Life in a Day

Review No. 400


The Bottom Line: A day in the life of Life in a Day is a day in a life worth living. If that makes any sense.

Directed by: Kevin Macdonald and several co-directors

Distributed by National Geographic Films on July 24, 2011. Produced in English, Italian, Japanese, German, Spanish, Indonesian, Balinese, Portuguese, Ukrainian, Vietnamese, Creole, Catalan, Dutch, Bengali, Masai, Hindi, Arabic, Quechua, and Russian, by the United States and the United Kingdom. Runs 95 mins. Rated PG-13 by the MPAA for disturbing violent images, language and a sexual reference.

Life in a Day was watched on January 25, 2013.

“An eye for an eye makes the world blind.” –Mohandas Karamdach Gandhi

Life in a Day takes just an hour and a half to inform us of how easily we can take an entire lifetime for granted. Quite frankly, it’s shocking. The film was heavily truncated. Funded by National Geographic, this was initially an arbitrary film project. People, we want you to film a day in your life. How about…July 24, 2010? The number of people who accepted this seemingly basic offer is almost unfathomable. NG collected 80,000 submissions(!) from 192 countries(!), adding up to a grand total of 4,500 hours(!) of life in a day.

When I say the word “human,” countless thoughts rush to your mind in a split second, only less than 0.1% of them consciously known. I’d estimate that at least nine out of ten selected demographics shot off the word “human” are thoroughly recognized by Life in a Day. Rich and poor. Men and women. Parents and children. Newborns and senior citizens. Boys and girls. Obese and starving. Mansion-confined and homeless. Academic and apathetic. Artistic and athletic. I could go on. And on.

Life in a Day is a strong pondering. It’s easier to look at it from a rather accepting mind. I entered very skeptically, expecting an overlong YouTube video. (Technically it is—the pacing does wear thin with incoherent videos, and the website’s logo is displayed before the two-minute mark.) But the dogma in my forefinger that pressed “play” didn’t want anything more than a thought-provoking documentary. (Most fortunately, it is that, too.)

The film posed three questions, each one to a variety of answers. My main question is: the final length is only 2.1% of all the footage that was submitted. The documentary took six months, three days to premiere on the internet and at the Sundance Film Festival; it wasn’t until 365 days had passed since the filming day that the film earned an official release in US theaters. I’m beginning to think much of the time in between was devoted to botching the less meaningful addresses, and searching for the cream of the crop. Don’t cha think?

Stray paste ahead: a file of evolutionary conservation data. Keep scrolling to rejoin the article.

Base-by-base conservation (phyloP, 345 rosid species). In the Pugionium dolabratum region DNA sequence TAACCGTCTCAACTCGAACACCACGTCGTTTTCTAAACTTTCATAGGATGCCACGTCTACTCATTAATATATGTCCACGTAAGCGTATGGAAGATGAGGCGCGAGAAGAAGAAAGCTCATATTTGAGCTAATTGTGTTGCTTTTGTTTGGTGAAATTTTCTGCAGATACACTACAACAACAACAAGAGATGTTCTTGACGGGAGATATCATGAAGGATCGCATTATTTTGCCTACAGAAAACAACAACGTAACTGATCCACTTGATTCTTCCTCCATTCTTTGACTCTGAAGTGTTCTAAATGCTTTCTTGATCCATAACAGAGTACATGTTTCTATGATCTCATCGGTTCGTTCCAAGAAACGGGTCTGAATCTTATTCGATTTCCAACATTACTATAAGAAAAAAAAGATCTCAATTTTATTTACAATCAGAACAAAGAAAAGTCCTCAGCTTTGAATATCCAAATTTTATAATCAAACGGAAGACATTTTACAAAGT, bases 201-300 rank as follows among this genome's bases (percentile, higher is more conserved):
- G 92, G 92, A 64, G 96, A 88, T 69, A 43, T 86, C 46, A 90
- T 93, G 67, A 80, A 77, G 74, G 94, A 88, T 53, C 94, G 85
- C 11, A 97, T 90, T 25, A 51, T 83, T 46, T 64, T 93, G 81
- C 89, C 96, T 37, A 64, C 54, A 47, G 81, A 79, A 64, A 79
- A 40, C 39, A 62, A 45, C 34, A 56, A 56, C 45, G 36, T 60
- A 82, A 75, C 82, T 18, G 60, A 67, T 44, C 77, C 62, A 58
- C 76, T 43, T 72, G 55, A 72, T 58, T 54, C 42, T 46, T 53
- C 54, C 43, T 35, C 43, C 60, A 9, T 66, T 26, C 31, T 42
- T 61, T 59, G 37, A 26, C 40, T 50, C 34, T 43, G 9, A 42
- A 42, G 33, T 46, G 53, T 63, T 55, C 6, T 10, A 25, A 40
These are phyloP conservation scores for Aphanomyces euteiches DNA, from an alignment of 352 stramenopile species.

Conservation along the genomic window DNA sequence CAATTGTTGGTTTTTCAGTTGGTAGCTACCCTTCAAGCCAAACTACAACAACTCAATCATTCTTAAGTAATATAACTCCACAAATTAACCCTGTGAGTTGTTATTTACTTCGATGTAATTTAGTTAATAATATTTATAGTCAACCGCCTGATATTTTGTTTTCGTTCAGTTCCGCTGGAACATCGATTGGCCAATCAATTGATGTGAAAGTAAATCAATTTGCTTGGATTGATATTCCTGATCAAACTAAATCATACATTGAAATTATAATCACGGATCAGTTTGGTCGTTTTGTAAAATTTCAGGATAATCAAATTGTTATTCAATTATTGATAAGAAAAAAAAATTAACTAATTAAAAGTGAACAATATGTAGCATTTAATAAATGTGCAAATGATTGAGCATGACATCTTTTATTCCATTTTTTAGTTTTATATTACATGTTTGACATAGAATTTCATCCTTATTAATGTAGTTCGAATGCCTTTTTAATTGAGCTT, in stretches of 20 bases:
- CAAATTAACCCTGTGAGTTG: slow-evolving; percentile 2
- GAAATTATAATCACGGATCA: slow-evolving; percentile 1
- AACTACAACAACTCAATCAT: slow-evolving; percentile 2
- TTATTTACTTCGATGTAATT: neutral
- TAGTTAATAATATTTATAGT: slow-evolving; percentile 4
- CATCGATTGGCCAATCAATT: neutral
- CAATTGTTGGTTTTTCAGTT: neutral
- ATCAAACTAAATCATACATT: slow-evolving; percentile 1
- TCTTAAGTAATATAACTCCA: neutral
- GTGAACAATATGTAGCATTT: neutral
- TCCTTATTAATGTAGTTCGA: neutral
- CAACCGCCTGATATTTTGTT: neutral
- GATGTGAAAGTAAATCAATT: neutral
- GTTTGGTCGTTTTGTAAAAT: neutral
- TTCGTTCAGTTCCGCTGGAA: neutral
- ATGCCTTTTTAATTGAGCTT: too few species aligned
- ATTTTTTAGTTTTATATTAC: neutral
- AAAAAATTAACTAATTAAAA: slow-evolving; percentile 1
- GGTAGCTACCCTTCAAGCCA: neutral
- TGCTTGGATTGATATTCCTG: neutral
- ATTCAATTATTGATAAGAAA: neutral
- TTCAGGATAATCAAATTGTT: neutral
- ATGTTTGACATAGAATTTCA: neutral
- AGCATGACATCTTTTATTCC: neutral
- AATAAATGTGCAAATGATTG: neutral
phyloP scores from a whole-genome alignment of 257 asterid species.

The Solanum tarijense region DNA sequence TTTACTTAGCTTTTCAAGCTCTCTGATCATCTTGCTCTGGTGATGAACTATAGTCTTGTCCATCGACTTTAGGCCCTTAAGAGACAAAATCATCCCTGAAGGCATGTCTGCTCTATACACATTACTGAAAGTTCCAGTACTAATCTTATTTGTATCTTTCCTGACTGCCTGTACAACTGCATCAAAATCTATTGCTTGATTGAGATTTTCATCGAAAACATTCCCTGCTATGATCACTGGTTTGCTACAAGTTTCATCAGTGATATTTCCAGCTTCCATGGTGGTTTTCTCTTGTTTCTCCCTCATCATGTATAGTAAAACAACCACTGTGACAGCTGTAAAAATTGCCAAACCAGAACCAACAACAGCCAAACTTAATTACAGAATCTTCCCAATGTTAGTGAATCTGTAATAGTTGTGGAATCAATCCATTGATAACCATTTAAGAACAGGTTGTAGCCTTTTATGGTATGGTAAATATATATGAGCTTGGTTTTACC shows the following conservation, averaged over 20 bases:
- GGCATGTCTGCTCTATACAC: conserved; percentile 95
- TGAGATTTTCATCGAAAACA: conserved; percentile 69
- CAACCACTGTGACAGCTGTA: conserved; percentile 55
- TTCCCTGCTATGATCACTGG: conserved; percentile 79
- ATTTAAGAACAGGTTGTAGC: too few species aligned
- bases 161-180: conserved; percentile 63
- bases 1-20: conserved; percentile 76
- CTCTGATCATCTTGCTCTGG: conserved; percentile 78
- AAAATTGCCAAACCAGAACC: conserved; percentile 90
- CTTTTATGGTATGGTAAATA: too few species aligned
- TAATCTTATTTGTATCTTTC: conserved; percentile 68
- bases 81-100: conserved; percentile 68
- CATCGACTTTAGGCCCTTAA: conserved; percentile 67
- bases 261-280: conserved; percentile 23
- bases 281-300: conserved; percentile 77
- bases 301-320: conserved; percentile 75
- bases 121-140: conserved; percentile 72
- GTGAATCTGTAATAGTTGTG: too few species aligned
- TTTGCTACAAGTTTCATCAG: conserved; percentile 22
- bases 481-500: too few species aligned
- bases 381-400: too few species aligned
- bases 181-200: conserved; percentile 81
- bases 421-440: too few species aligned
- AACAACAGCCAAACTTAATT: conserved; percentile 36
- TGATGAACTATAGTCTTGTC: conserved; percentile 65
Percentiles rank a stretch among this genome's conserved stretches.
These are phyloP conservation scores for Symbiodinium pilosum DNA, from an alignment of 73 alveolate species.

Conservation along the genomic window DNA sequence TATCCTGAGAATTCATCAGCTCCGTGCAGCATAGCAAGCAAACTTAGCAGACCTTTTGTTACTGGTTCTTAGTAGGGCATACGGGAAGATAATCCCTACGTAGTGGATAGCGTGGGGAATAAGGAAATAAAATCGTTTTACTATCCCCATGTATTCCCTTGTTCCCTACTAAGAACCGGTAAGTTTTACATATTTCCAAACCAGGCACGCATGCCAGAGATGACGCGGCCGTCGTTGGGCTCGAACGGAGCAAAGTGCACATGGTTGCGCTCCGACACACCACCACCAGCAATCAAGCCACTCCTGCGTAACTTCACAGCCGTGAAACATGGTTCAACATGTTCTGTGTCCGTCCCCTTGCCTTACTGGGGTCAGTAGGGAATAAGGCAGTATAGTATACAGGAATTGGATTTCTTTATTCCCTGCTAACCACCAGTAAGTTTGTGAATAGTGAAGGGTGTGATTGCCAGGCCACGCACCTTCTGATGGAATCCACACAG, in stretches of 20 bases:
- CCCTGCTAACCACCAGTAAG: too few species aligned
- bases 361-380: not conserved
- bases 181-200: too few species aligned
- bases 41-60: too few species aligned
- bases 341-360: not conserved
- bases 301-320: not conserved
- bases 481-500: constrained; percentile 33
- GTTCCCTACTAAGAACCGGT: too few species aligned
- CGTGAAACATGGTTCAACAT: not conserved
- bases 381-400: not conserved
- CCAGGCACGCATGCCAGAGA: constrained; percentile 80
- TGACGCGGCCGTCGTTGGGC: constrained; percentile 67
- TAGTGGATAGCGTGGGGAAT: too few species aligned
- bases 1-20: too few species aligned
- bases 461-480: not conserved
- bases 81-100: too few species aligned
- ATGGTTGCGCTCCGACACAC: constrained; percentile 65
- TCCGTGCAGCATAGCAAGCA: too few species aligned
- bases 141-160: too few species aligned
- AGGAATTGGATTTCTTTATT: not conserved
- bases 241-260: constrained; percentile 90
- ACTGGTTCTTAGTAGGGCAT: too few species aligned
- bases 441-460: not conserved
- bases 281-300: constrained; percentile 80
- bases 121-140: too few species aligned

I do, however, slightly envy those who got the opportunity to participate in this project, while I had not a clue of its existence. So in light of this being my 400th review, I will give my own personal responses to the three questions myself (which are so damn boring, they probably would’ve botched anyway):

“What do you love?”
Should I go for the obvious? Ah, why not. Film, writing, and my dogs.

“What do you fear?”
Above all other things, I fear God, snakes, and appendicitis.

“What is in your pocket?”
I should’ve put my cell phone back in my pocket before writing this review. At the moment, I have a few bits of trash in my pocket, from when I was too lazy to go to the trash can. Hey, I’m being honest.

Postscript: If I piqued your interest in Life in a Day, the movie is actually available on National Geographic’s website, free of charge:


Mrs. Doubtfire


8 thoughts on “Life in a Day

  1. “Rich and poor. Men and women. Parents and children. Newborns and senior citizens. Boys and girls. Obese and starving. Mansion-confined and homeless. ACADEMIC AND APATHETIC. Artistic and athletic. I could go on. And on.”

    I love that. I stopped reading and thought about it for a minute.

    I’ve been meaning to see it but another movie always gets my attention. Will try harder this month.

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